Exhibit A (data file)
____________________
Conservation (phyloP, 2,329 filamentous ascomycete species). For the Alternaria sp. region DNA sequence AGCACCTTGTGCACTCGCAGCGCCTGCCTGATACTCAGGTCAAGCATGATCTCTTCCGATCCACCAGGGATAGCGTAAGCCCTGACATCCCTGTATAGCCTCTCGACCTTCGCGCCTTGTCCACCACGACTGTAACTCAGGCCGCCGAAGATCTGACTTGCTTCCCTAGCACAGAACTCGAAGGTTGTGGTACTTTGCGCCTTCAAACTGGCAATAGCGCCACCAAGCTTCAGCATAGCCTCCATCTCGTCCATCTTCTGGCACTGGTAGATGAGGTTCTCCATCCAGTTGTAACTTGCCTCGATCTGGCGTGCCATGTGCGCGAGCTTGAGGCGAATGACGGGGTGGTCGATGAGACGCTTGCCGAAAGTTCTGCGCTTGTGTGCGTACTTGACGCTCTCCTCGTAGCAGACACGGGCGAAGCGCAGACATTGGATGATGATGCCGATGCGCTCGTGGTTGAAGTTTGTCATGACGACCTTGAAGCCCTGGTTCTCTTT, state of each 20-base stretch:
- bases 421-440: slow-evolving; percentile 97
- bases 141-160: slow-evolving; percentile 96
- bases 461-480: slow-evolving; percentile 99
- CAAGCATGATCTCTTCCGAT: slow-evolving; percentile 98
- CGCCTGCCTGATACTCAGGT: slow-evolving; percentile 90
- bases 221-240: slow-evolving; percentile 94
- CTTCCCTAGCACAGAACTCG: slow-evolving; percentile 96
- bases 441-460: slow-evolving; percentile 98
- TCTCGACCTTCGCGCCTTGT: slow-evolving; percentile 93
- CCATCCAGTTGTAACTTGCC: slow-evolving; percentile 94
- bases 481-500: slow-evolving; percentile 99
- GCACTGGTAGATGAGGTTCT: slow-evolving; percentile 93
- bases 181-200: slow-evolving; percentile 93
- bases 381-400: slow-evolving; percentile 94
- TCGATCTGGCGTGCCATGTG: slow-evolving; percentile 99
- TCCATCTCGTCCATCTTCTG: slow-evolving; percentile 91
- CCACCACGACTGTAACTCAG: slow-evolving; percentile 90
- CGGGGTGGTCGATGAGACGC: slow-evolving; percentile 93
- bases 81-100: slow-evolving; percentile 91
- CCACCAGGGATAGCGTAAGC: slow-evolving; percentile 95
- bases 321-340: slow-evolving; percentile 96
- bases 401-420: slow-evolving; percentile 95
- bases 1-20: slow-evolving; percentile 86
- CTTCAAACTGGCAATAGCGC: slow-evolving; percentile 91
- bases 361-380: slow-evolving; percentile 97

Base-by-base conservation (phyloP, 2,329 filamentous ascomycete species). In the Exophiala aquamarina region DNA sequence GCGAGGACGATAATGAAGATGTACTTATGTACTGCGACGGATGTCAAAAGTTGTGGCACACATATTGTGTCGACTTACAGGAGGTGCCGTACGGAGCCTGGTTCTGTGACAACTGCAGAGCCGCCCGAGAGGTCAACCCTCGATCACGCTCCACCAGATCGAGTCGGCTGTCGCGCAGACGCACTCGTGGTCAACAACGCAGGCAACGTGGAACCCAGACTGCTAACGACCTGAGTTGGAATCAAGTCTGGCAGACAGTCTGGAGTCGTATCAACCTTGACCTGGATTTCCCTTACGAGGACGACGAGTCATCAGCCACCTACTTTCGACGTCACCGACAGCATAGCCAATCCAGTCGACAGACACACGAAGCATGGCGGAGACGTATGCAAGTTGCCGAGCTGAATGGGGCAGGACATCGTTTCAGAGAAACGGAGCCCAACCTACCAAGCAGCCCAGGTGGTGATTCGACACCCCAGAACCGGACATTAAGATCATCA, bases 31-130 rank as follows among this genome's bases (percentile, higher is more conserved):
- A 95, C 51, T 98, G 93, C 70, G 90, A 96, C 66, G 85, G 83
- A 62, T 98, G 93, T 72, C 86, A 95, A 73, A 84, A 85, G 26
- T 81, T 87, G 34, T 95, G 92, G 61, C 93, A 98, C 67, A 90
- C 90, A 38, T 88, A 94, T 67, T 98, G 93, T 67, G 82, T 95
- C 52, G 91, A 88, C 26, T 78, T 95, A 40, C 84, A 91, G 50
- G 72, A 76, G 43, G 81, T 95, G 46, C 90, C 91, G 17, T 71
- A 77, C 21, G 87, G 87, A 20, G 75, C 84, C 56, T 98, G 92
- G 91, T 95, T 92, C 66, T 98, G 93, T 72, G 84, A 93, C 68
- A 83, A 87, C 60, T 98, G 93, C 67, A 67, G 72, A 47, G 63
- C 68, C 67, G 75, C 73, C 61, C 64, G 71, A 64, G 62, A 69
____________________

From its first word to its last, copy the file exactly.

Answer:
Conservation (phyloP, 2,329 filamentous ascomycete species). For the Alternaria sp. region DNA sequence AGCACCTTGTGCACTCGCAGCGCCTGCCTGATACTCAGGTCAAGCATGATCTCTTCCGATCCACCAGGGATAGCGTAAGCCCTGACATCCCTGTATAGCCTCTCGACCTTCGCGCCTTGTCCACCACGACTGTAACTCAGGCCGCCGAAGATCTGACTTGCTTCCCTAGCACAGAACTCGAAGGTTGTGGTACTTTGCGCCTTCAAACTGGCAATAGCGCCACCAAGCTTCAGCATAGCCTCCATCTCGTCCATCTTCTGGCACTGGTAGATGAGGTTCTCCATCCAGTTGTAACTTGCCTCGATCTGGCGTGCCATGTGCGCGAGCTTGAGGCGAATGACGGGGTGGTCGATGAGACGCTTGCCGAAAGTTCTGCGCTTGTGTGCGTACTTGACGCTCTCCTCGTAGCAGACACGGGCGAAGCGCAGACATTGGATGATGATGCCGATGCGCTCGTGGTTGAAGTTTGTCATGACGACCTTGAAGCCCTGGTTCTCTTT, state of each 20-base stretch:
- bases 421-440: slow-evolving; percentile 97
- bases 141-160: slow-evolving; percentile 96
- bases 461-480: slow-evolving; percentile 99
- CAAGCATGATCTCTTCCGAT: slow-evolving; percentile 98
- CGCCTGCCTGATACTCAGGT: slow-evolving; percentile 90
- bases 221-240: slow-evolving; percentile 94
- CTTCCCTAGCACAGAACTCG: slow-evolving; percentile 96
- bases 441-460: slow-evolving; percentile 98
- TCTCGACCTTCGCGCCTTGT: slow-evolving; percentile 93
- CCATCCAGTTGTAACTTGCC: slow-evolving; percentile 94
- bases 481-500: slow-evolving; percentile 99
- GCACTGGTAGATGAGGTTCT: slow-evolving; percentile 93
- bases 181-200: slow-evolving; percentile 93
- bases 381-400: slow-evolving; percentile 94
- TCGATCTGGCGTGCCATGTG: slow-evolving; percentile 99
- TCCATCTCGTCCATCTTCTG: slow-evolving; percentile 91
- CCACCACGACTGTAACTCAG: slow-evolving; percentile 90
- CGGGGTGGTCGATGAGACGC: slow-evolving; percentile 93
- bases 81-100: slow-evolving; percentile 91
- CCACCAGGGATAGCGTAAGC: slow-evolving; percentile 95
- bases 321-340: slow-evolving; percentile 96
- bases 401-420: slow-evolving; percentile 95
- bases 1-20: slow-evolving; percentile 86
- CTTCAAACTGGCAATAGCGC: slow-evolving; percentile 91
- bases 361-380: slow-evolving; percentile 97

Base-by-base conservation (phyloP, 2,329 filamentous ascomycete species). In the Exophiala aquamarina region DNA sequence GCGAGGACGATAATGAAGATGTACTTATGTACTGCGACGGATGTCAAAAGTTGTGGCACACATATTGTGTCGACTTACAGGAGGTGCCGTACGGAGCCTGGTTCTGTGACAACTGCAGAGCCGCCCGAGAGGTCAACCCTCGATCACGCTCCACCAGATCGAGTCGGCTGTCGCGCAGACGCACTCGTGGTCAACAACGCAGGCAACGTGGAACCCAGACTGCTAACGACCTGAGTTGGAATCAAGTCTGGCAGACAGTCTGGAGTCGTATCAACCTTGACCTGGATTTCCCTTACGAGGACGACGAGTCATCAGCCACCTACTTTCGACGTCACCGACAGCATAGCCAATCCAGTCGACAGACACACGAAGCATGGCGGAGACGTATGCAAGTTGCCGAGCTGAATGGGGCAGGACATCGTTTCAGAGAAACGGAGCCCAACCTACCAAGCAGCCCAGGTGGTGATTCGACACCCCAGAACCGGACATTAAGATCATCA, bases 31-130 rank as follows among this genome's bases (percentile, higher is more conserved):
- A 95, C 51, T 98, G 93, C 70, G 90, A 96, C 66, G 85, G 83
- A 62, T 98, G 93, T 72, C 86, A 95, A 73, A 84, A 85, G 26
- T 81, T 87, G 34, T 95, G 92, G 61, C 93, A 98, C 67, A 90
- C 90, A 38, T 88, A 94, T 67, T 98, G 93, T 67, G 82, T 95
- C 52, G 91, A 88, C 26, T 78, T 95, A 40, C 84, A 91, G 50
- G 72, A 76, G 43, G 81, T 95, G 46, C 90, C 91, G 17, T 71
- A 77, C 21, G 87, G 87, A 20, G 75, C 84, C 56, T 98, G 92
- G 91, T 95, T 92, C 66, T 98, G 93, T 72, G 84, A 93, C 68
- A 83, A 87, C 60, T 98, G 93, C 67, A 67, G 72, A 47, G 63
- C 68, C 67, G 75, C 73, C 61, C 64, G 71, A 64, G 62, A 69